Jump to ContentJump to Main Navigation
Bilingual EducationSoutheast Asian Perspectives$
Users without a subscription are not able to see the full content.

Angela M. Y. Lin and Evelyn Y. F. Man

Print publication date: 2009

Print ISBN-13: 9789622099586

Published to Hong Kong Scholarship Online: May 2013

DOI: 10.5790/hongkong/9789622099586.001.0001

Show Summary Details
Page of

PRINTED FROM HONG KONG SCHOLARSHIP ONLINE (www.hongkong.universitypressscholarship.com). (c) Copyright Hong Kong University Press, 2017. All Rights Reserved. Under the terms of the licence agreement, an individual user may print out a PDF of a single chapter of a monograph in HKSO for personal use (for details see http://www.hongkong.universitypressscholarship.com/page/privacy-policy).date: 22 November 2017

Research on Bilingual Education in Hong Kong

Research on Bilingual Education in Hong Kong

Chapter:
(p.86) (p.87) 5 Research on Bilingual Education in Hong Kong
Source:
Bilingual Education
Author(s):

Angel M. Y. Lin

Evelyn Y. F. Man

Publisher:
Hong Kong University Press
DOI:10.5790/hongkong/9789622099586.003.0005

In this chapter, an overview of key empirical studies conducted on issues related to the medium of instruction in Hong Kong schools is presented. The overview follows a chronological order and covers key studies in four main periods: (1) from the 1970s to the early 1980s, (2) the 1980s, (3) the 1990s, and (4) the 2000s. Major research findings in the past three decades point to the general lack of prerequisites for the successful implementation of English-medium education in the majority of secondary schools in Hong Kong. The unfavourable conditions found in these allegedly English-medium schools include: (1) inadequate English skills of the students to benefit from studying in English, (2) lack of language support provided by the school to these students, (3) lack of professional development opportunities for both EMI content teachers and English language subject teachers, (4) lack of Language Across the Curriculum (LAC) co-ordination: little co-ordination among EMI content teachers themselves as well as between the EMI content teachers and English language subject teachers, and (5) unsuccessful design and implementation of the existing Bridging Courses (i.e. the Longman and Macmillan Bridging Courses). In the final section of this chapter, some future directions for research are outlined.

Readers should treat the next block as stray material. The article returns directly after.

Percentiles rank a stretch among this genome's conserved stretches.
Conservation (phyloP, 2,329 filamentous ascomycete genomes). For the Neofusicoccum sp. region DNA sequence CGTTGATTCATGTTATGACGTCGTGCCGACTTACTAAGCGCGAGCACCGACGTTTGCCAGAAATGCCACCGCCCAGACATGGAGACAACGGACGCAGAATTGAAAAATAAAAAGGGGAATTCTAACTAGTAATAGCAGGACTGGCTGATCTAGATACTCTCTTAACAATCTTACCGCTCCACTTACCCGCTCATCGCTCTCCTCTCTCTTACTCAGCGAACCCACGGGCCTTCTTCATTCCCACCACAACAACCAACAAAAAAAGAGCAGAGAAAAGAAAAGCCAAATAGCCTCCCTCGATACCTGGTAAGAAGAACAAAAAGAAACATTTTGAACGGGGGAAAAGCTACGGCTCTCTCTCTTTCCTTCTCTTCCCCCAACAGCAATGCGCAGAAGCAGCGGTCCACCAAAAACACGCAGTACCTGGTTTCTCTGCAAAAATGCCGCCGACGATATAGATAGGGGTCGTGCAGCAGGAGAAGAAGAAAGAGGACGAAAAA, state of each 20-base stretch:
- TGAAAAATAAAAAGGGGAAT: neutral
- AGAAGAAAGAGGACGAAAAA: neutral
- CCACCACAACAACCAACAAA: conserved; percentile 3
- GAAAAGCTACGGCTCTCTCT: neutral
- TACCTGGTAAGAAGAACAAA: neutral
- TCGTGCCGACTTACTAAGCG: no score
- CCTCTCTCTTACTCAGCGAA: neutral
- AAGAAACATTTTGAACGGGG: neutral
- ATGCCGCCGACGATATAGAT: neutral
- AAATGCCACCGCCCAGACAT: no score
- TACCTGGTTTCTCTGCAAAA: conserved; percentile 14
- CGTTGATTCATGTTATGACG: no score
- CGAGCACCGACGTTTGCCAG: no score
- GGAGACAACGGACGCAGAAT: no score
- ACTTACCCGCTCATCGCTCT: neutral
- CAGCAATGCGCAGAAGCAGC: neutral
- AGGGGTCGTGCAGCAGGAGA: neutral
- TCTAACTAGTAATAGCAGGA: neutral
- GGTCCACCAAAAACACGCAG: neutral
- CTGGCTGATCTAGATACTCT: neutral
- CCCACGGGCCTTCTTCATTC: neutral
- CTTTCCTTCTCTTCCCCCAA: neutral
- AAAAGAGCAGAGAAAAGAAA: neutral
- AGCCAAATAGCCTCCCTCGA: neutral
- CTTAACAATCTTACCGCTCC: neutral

Keywords:   Medium of instruction, English medium instruction (EMI), English-medium education, Bilingual education, Hong Kong

Hong Kong Scholarship Online requires a subscription or purchase to access the full text of books within the service. Public users can however freely search the site and view the abstracts and keywords for each book and chapter.

Please, subscribe or login to access full text content.

If you think you should have access to this title, please contact your librarian.

To troubleshoot, please check our FAQs , and if you can't find the answer there, please contact us .